Your Business Card Doesn’t Make You a CEO


While being the CEO of a company may look prestigious and powerful, today’s wannabee CEOs still have a long way to go and much to learn. In most cases, many new entrepreneurs feel the need to justify their position on their business card with the three letters known as ‘CEO’, and ensure everyone knows of their title. Perhaps, there is a certain status that goes with being a CEO and the respect the letters command; but the real question is can you still be the CEO if there is no one else around to call you that at your own company? Since we like being a reality check for Gen Y, we figured we would give you five things that make a CEO a real one, rather than just a title on a card.

CEO is in charge of direction, not decisions: While there is a misconception that CEOs call every shot at their company, this is highly untrue. Very rarely do real CEOs make daily decisions about their businesses. Instead, their role is to set the vision and direction and ensure their trusted employees are making the right decisions to move their business forward. If you think being a CEO is being a decision maker, think again.

CEO is the face of an organization: It may seem cool to be the face of an organization but it also comes with constant scrutiny. From what you wear to how you act, CEOs are highly respected individuals who are being judged daily by the media for their good and bad behaviors, which is a direct representation of their organization. Mark Zuckerberg was called a bad CEO simply for refusing to wear a suit and sticking to his hoodie. What’s your excuse to get shit faced and post ‘YOLO’ pics on Facebook?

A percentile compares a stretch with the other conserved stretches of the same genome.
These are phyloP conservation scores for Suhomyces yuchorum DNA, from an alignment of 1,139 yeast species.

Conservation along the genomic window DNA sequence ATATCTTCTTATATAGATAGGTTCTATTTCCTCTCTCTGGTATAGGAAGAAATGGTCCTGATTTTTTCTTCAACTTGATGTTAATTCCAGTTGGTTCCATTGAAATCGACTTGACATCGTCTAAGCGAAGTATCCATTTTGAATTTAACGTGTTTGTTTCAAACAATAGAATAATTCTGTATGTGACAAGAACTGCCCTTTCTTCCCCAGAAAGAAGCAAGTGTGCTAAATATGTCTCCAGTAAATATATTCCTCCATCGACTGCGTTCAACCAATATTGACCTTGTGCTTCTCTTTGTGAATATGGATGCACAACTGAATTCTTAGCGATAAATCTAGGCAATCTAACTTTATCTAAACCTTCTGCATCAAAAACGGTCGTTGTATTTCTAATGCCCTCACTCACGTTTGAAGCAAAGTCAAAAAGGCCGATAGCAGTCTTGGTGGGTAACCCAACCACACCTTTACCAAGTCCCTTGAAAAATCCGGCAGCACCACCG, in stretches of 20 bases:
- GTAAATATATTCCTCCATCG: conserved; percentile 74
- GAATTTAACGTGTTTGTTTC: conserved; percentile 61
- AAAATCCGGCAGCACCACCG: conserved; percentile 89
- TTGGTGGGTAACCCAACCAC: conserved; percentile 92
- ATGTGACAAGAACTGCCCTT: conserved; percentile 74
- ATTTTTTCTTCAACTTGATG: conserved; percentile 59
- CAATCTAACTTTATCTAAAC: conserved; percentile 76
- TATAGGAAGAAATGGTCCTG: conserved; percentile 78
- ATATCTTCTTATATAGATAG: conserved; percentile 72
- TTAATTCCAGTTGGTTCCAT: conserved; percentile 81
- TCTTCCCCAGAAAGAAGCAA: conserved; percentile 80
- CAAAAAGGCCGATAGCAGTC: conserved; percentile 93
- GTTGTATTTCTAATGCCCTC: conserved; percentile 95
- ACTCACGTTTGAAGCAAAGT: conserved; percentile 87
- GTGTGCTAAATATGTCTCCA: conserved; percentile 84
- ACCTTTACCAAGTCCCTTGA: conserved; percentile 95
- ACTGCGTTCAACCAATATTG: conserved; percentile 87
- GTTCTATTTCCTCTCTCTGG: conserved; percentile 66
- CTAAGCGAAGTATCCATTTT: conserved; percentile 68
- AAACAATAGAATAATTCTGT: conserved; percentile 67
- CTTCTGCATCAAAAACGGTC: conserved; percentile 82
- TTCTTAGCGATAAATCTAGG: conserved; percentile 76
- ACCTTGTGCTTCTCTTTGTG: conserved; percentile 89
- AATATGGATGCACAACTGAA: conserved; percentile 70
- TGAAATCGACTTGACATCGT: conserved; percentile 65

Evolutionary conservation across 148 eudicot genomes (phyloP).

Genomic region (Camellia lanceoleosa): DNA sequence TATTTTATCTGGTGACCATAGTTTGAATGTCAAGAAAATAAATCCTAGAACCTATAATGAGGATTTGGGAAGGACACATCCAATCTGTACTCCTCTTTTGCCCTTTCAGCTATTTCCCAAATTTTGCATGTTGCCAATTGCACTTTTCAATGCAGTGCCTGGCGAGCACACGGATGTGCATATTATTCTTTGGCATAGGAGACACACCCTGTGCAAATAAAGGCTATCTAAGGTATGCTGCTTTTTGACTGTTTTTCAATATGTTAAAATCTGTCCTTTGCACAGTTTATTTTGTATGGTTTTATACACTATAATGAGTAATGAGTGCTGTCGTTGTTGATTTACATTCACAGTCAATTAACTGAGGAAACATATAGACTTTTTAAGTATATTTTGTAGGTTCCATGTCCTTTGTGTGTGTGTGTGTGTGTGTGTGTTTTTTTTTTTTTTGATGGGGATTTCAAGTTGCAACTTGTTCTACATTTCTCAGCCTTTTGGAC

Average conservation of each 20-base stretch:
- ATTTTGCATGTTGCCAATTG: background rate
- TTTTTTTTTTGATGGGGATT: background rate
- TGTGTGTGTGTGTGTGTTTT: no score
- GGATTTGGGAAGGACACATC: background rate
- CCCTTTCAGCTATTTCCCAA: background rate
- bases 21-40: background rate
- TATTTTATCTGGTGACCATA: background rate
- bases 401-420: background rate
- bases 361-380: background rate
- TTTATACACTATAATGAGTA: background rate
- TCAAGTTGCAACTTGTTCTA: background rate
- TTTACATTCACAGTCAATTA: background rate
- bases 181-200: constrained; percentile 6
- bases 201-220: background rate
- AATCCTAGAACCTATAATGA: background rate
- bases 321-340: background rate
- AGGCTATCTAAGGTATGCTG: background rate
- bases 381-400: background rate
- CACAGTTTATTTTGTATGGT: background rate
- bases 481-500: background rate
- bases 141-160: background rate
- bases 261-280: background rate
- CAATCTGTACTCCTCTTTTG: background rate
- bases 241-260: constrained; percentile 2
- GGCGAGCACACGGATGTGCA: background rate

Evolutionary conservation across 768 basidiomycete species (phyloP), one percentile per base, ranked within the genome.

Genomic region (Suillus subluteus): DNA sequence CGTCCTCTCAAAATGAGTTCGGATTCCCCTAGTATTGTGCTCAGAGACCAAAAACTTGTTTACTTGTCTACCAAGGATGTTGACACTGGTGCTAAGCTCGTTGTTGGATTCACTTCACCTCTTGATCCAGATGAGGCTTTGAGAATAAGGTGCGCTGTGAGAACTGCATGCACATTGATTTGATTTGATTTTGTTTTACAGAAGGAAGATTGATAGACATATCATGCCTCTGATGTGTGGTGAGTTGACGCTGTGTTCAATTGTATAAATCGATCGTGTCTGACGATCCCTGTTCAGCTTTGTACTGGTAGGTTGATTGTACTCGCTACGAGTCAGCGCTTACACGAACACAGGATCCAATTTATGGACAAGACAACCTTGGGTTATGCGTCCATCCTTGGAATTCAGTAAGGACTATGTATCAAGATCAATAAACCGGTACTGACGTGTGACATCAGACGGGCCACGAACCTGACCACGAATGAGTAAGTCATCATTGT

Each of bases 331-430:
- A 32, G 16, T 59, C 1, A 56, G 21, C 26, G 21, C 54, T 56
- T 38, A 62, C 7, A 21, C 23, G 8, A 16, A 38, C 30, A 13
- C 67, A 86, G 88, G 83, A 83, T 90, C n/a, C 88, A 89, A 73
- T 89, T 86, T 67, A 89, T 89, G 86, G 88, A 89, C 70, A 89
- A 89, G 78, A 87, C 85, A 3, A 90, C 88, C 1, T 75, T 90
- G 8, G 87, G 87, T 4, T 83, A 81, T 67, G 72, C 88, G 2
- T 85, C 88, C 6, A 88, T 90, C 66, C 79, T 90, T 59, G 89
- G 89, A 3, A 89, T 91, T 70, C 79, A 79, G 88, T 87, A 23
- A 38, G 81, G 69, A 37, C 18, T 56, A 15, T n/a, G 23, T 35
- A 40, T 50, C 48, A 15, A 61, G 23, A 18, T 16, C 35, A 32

CEO is the leader of an organization: Leading people means actually having employees, including managers. While resources are scarce in every start-up or organization, every real CEO understands that winning is not a sport that can be played alone. You can only lead people, therefore the lone wolf who is a one man team cannot call himself a CEO.

CEO manages revenue models, not revenue: While generating revenue is key the survival of a business, the CEO role should never require the CEO to sell the product itself. The CEO’s role is to create the revenue model and identify the opportunities in the marketplace to implement the model. When was the last time you witnessed Steve Jobs selling an iPad at the mall?

CEO is accountable for growth, not survival: Surviving by making a few sales is cool, but growing is cooler. The point of having a CEO is to ensure company growth, not company survival. The accountability is tough in the corporate world for CEOs to deliver value for shareholders and clients by ensuring company growth year after year. If your start-up has not grown for a few years, you might want to reconsider why you haven’t gotten fired or perhaps why no one else thinks of you as a CEO to fire you.

Being a CEO for a Fortune 500 company or a startup is no different in terms of functionality or demand for the role. The biggest difference in itself is the size of the organization rather than the role of the CEO itself. While being able to write CEO on a business card that you self printed at Vista Print is cool, it is far from the reality that you are indeed a CEO. No matter the size of the organization or the revenue generated, it is ultimately within the individual itself to work him/herself up to becoming a real CEO, and unfortunately for you, that takes time.